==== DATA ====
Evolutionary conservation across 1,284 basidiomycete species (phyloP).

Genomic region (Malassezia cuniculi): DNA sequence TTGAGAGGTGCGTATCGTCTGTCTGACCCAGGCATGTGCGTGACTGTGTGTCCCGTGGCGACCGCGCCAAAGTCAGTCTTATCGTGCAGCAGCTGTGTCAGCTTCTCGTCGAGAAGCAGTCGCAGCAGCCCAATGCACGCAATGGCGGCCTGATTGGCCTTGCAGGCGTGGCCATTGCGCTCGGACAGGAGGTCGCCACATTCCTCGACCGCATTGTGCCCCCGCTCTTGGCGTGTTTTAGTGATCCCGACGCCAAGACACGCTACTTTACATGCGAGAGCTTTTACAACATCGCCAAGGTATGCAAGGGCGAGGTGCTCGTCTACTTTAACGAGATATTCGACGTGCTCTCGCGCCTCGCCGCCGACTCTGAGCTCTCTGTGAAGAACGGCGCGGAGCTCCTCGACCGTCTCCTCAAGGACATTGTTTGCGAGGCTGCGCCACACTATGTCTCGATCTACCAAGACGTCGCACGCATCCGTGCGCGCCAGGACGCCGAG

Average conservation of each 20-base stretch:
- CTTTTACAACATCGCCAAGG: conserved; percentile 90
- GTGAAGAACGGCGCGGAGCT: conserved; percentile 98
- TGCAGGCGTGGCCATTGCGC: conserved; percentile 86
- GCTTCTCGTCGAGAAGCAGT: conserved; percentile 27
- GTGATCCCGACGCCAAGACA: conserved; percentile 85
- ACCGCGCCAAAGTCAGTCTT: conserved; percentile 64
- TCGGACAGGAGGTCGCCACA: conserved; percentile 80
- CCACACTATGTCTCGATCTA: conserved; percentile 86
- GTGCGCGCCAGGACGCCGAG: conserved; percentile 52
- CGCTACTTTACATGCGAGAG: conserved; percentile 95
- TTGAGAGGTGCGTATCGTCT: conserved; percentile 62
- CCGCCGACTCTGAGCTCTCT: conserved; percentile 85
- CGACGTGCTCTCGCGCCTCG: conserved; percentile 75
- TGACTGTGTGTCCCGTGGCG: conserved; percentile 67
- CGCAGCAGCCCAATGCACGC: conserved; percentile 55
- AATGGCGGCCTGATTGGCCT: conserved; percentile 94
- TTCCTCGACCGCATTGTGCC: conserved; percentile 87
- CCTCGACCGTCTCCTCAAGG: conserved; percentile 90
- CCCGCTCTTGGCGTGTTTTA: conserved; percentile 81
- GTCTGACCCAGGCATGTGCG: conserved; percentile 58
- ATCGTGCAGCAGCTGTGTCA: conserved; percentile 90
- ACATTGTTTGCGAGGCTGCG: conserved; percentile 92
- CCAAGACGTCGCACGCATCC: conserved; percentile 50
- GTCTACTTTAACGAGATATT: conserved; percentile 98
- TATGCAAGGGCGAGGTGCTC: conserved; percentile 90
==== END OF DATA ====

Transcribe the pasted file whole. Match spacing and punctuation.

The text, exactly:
Evolutionary conservation across 1,284 basidiomycete species (phyloP).

Genomic region (Malassezia cuniculi): DNA sequence TTGAGAGGTGCGTATCGTCTGTCTGACCCAGGCATGTGCGTGACTGTGTGTCCCGTGGCGACCGCGCCAAAGTCAGTCTTATCGTGCAGCAGCTGTGTCAGCTTCTCGTCGAGAAGCAGTCGCAGCAGCCCAATGCACGCAATGGCGGCCTGATTGGCCTTGCAGGCGTGGCCATTGCGCTCGGACAGGAGGTCGCCACATTCCTCGACCGCATTGTGCCCCCGCTCTTGGCGTGTTTTAGTGATCCCGACGCCAAGACACGCTACTTTACATGCGAGAGCTTTTACAACATCGCCAAGGTATGCAAGGGCGAGGTGCTCGTCTACTTTAACGAGATATTCGACGTGCTCTCGCGCCTCGCCGCCGACTCTGAGCTCTCTGTGAAGAACGGCGCGGAGCTCCTCGACCGTCTCCTCAAGGACATTGTTTGCGAGGCTGCGCCACACTATGTCTCGATCTACCAAGACGTCGCACGCATCCGTGCGCGCCAGGACGCCGAG

Average conservation of each 20-base stretch:
- CTTTTACAACATCGCCAAGG: conserved; percentile 90
- GTGAAGAACGGCGCGGAGCT: conserved; percentile 98
- TGCAGGCGTGGCCATTGCGC: conserved; percentile 86
- GCTTCTCGTCGAGAAGCAGT: conserved; percentile 27
- GTGATCCCGACGCCAAGACA: conserved; percentile 85
- ACCGCGCCAAAGTCAGTCTT: conserved; percentile 64
- TCGGACAGGAGGTCGCCACA: conserved; percentile 80
- CCACACTATGTCTCGATCTA: conserved; percentile 86
- GTGCGCGCCAGGACGCCGAG: conserved; percentile 52
- CGCTACTTTACATGCGAGAG: conserved; percentile 95
- TTGAGAGGTGCGTATCGTCT: conserved; percentile 62
- CCGCCGACTCTGAGCTCTCT: conserved; percentile 85
- CGACGTGCTCTCGCGCCTCG: conserved; percentile 75
- TGACTGTGTGTCCCGTGGCG: conserved; percentile 67
- CGCAGCAGCCCAATGCACGC: conserved; percentile 55
- AATGGCGGCCTGATTGGCCT: conserved; percentile 94
- TTCCTCGACCGCATTGTGCC: conserved; percentile 87
- CCTCGACCGTCTCCTCAAGG: conserved; percentile 90
- CCCGCTCTTGGCGTGTTTTA: conserved; percentile 81
- GTCTGACCCAGGCATGTGCG: conserved; percentile 58
- ATCGTGCAGCAGCTGTGTCA: conserved; percentile 90
- ACATTGTTTGCGAGGCTGCG: conserved; percentile 92
- CCAAGACGTCGCACGCATCC: conserved; percentile 50
- GTCTACTTTAACGAGATATT: conserved; percentile 98
- TATGCAAGGGCGAGGTGCTC: conserved; percentile 90